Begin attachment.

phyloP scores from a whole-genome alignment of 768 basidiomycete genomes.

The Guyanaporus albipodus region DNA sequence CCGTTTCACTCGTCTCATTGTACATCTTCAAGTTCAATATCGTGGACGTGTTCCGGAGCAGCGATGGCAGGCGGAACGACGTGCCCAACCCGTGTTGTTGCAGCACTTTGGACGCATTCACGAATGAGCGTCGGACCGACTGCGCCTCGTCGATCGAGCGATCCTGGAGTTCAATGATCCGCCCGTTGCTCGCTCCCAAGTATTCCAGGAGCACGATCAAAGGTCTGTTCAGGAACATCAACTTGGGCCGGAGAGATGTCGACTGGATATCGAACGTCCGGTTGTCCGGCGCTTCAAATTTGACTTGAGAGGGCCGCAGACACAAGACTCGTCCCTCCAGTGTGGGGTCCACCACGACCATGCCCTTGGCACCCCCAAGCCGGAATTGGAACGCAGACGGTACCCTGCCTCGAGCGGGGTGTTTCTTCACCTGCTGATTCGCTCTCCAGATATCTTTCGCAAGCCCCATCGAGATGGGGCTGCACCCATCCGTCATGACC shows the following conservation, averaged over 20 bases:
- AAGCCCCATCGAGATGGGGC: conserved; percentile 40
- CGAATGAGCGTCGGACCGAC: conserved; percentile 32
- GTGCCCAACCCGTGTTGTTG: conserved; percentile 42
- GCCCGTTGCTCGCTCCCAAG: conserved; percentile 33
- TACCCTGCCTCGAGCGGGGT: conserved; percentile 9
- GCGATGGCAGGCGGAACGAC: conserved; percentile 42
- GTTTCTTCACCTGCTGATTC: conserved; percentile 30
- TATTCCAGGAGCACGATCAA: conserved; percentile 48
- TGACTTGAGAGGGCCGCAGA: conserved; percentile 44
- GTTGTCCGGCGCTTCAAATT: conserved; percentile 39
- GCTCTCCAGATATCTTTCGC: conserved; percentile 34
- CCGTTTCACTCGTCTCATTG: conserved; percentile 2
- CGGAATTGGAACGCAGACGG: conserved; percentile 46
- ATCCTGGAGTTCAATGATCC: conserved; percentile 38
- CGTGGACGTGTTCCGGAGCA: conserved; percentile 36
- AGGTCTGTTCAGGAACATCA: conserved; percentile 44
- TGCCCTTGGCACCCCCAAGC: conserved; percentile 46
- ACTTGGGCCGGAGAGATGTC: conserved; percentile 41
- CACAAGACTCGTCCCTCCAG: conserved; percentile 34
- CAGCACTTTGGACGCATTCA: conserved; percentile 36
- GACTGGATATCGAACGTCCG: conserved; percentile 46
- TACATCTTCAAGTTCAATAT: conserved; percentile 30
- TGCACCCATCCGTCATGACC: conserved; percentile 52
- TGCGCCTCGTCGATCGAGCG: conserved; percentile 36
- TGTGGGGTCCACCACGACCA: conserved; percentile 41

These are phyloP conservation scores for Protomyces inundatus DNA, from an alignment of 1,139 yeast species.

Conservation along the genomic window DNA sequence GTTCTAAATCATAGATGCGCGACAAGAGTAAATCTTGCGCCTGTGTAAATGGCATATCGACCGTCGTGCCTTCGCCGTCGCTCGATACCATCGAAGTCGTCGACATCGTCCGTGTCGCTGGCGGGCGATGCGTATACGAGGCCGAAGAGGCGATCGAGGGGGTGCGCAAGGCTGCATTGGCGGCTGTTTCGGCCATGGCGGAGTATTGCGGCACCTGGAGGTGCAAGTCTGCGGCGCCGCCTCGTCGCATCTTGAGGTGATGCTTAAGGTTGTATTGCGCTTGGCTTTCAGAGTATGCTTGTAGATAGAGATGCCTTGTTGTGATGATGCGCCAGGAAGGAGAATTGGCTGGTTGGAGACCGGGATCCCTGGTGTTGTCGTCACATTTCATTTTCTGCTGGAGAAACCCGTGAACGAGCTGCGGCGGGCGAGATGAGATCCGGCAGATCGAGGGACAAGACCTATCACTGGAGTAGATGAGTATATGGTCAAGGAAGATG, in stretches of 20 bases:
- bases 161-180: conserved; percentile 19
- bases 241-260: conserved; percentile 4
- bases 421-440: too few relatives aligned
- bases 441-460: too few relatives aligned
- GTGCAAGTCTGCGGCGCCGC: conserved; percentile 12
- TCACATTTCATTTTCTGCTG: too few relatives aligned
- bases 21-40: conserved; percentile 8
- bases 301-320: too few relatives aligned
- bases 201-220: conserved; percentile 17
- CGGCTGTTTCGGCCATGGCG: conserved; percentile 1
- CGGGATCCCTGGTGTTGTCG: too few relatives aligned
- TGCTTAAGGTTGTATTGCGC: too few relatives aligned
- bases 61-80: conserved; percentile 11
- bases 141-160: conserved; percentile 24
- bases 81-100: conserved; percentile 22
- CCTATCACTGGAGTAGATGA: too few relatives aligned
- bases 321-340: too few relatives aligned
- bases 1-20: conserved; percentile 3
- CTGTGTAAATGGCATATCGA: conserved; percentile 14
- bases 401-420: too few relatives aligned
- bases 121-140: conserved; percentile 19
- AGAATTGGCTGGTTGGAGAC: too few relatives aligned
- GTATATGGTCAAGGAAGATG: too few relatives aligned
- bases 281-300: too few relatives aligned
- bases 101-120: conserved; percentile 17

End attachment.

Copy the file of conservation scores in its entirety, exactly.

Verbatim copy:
phyloP scores from a whole-genome alignment of 768 basidiomycete genomes.

The Guyanaporus albipodus region DNA sequence CCGTTTCACTCGTCTCATTGTACATCTTCAAGTTCAATATCGTGGACGTGTTCCGGAGCAGCGATGGCAGGCGGAACGACGTGCCCAACCCGTGTTGTTGCAGCACTTTGGACGCATTCACGAATGAGCGTCGGACCGACTGCGCCTCGTCGATCGAGCGATCCTGGAGTTCAATGATCCGCCCGTTGCTCGCTCCCAAGTATTCCAGGAGCACGATCAAAGGTCTGTTCAGGAACATCAACTTGGGCCGGAGAGATGTCGACTGGATATCGAACGTCCGGTTGTCCGGCGCTTCAAATTTGACTTGAGAGGGCCGCAGACACAAGACTCGTCCCTCCAGTGTGGGGTCCACCACGACCATGCCCTTGGCACCCCCAAGCCGGAATTGGAACGCAGACGGTACCCTGCCTCGAGCGGGGTGTTTCTTCACCTGCTGATTCGCTCTCCAGATATCTTTCGCAAGCCCCATCGAGATGGGGCTGCACCCATCCGTCATGACC shows the following conservation, averaged over 20 bases:
- AAGCCCCATCGAGATGGGGC: conserved; percentile 40
- CGAATGAGCGTCGGACCGAC: conserved; percentile 32
- GTGCCCAACCCGTGTTGTTG: conserved; percentile 42
- GCCCGTTGCTCGCTCCCAAG: conserved; percentile 33
- TACCCTGCCTCGAGCGGGGT: conserved; percentile 9
- GCGATGGCAGGCGGAACGAC: conserved; percentile 42
- GTTTCTTCACCTGCTGATTC: conserved; percentile 30
- TATTCCAGGAGCACGATCAA: conserved; percentile 48
- TGACTTGAGAGGGCCGCAGA: conserved; percentile 44
- GTTGTCCGGCGCTTCAAATT: conserved; percentile 39
- GCTCTCCAGATATCTTTCGC: conserved; percentile 34
- CCGTTTCACTCGTCTCATTG: conserved; percentile 2
- CGGAATTGGAACGCAGACGG: conserved; percentile 46
- ATCCTGGAGTTCAATGATCC: conserved; percentile 38
- CGTGGACGTGTTCCGGAGCA: conserved; percentile 36
- AGGTCTGTTCAGGAACATCA: conserved; percentile 44
- TGCCCTTGGCACCCCCAAGC: conserved; percentile 46
- ACTTGGGCCGGAGAGATGTC: conserved; percentile 41
- CACAAGACTCGTCCCTCCAG: conserved; percentile 34
- CAGCACTTTGGACGCATTCA: conserved; percentile 36
- GACTGGATATCGAACGTCCG: conserved; percentile 46
- TACATCTTCAAGTTCAATAT: conserved; percentile 30
- TGCACCCATCCGTCATGACC: conserved; percentile 52
- TGCGCCTCGTCGATCGAGCG: conserved; percentile 36
- TGTGGGGTCCACCACGACCA: conserved; percentile 41

These are phyloP conservation scores for Protomyces inundatus DNA, from an alignment of 1,139 yeast species.

Conservation along the genomic window DNA sequence GTTCTAAATCATAGATGCGCGACAAGAGTAAATCTTGCGCCTGTGTAAATGGCATATCGACCGTCGTGCCTTCGCCGTCGCTCGATACCATCGAAGTCGTCGACATCGTCCGTGTCGCTGGCGGGCGATGCGTATACGAGGCCGAAGAGGCGATCGAGGGGGTGCGCAAGGCTGCATTGGCGGCTGTTTCGGCCATGGCGGAGTATTGCGGCACCTGGAGGTGCAAGTCTGCGGCGCCGCCTCGTCGCATCTTGAGGTGATGCTTAAGGTTGTATTGCGCTTGGCTTTCAGAGTATGCTTGTAGATAGAGATGCCTTGTTGTGATGATGCGCCAGGAAGGAGAATTGGCTGGTTGGAGACCGGGATCCCTGGTGTTGTCGTCACATTTCATTTTCTGCTGGAGAAACCCGTGAACGAGCTGCGGCGGGCGAGATGAGATCCGGCAGATCGAGGGACAAGACCTATCACTGGAGTAGATGAGTATATGGTCAAGGAAGATG, in stretches of 20 bases:
- bases 161-180: conserved; percentile 19
- bases 241-260: conserved; percentile 4
- bases 421-440: too few relatives aligned
- bases 441-460: too few relatives aligned
- GTGCAAGTCTGCGGCGCCGC: conserved; percentile 12
- TCACATTTCATTTTCTGCTG: too few relatives aligned
- bases 21-40: conserved; percentile 8
- bases 301-320: too few relatives aligned
- bases 201-220: conserved; percentile 17
- CGGCTGTTTCGGCCATGGCG: conserved; percentile 1
- CGGGATCCCTGGTGTTGTCG: too few relatives aligned
- TGCTTAAGGTTGTATTGCGC: too few relatives aligned
- bases 61-80: conserved; percentile 11
- bases 141-160: conserved; percentile 24
- bases 81-100: conserved; percentile 22
- CCTATCACTGGAGTAGATGA: too few relatives aligned
- bases 321-340: too few relatives aligned
- bases 1-20: conserved; percentile 3
- CTGTGTAAATGGCATATCGA: conserved; percentile 14
- bases 401-420: too few relatives aligned
- bases 121-140: conserved; percentile 19
- AGAATTGGCTGGTTGGAGAC: too few relatives aligned
- GTATATGGTCAAGGAAGATG: too few relatives aligned
- bases 281-300: too few relatives aligned
- bases 101-120: conserved; percentile 17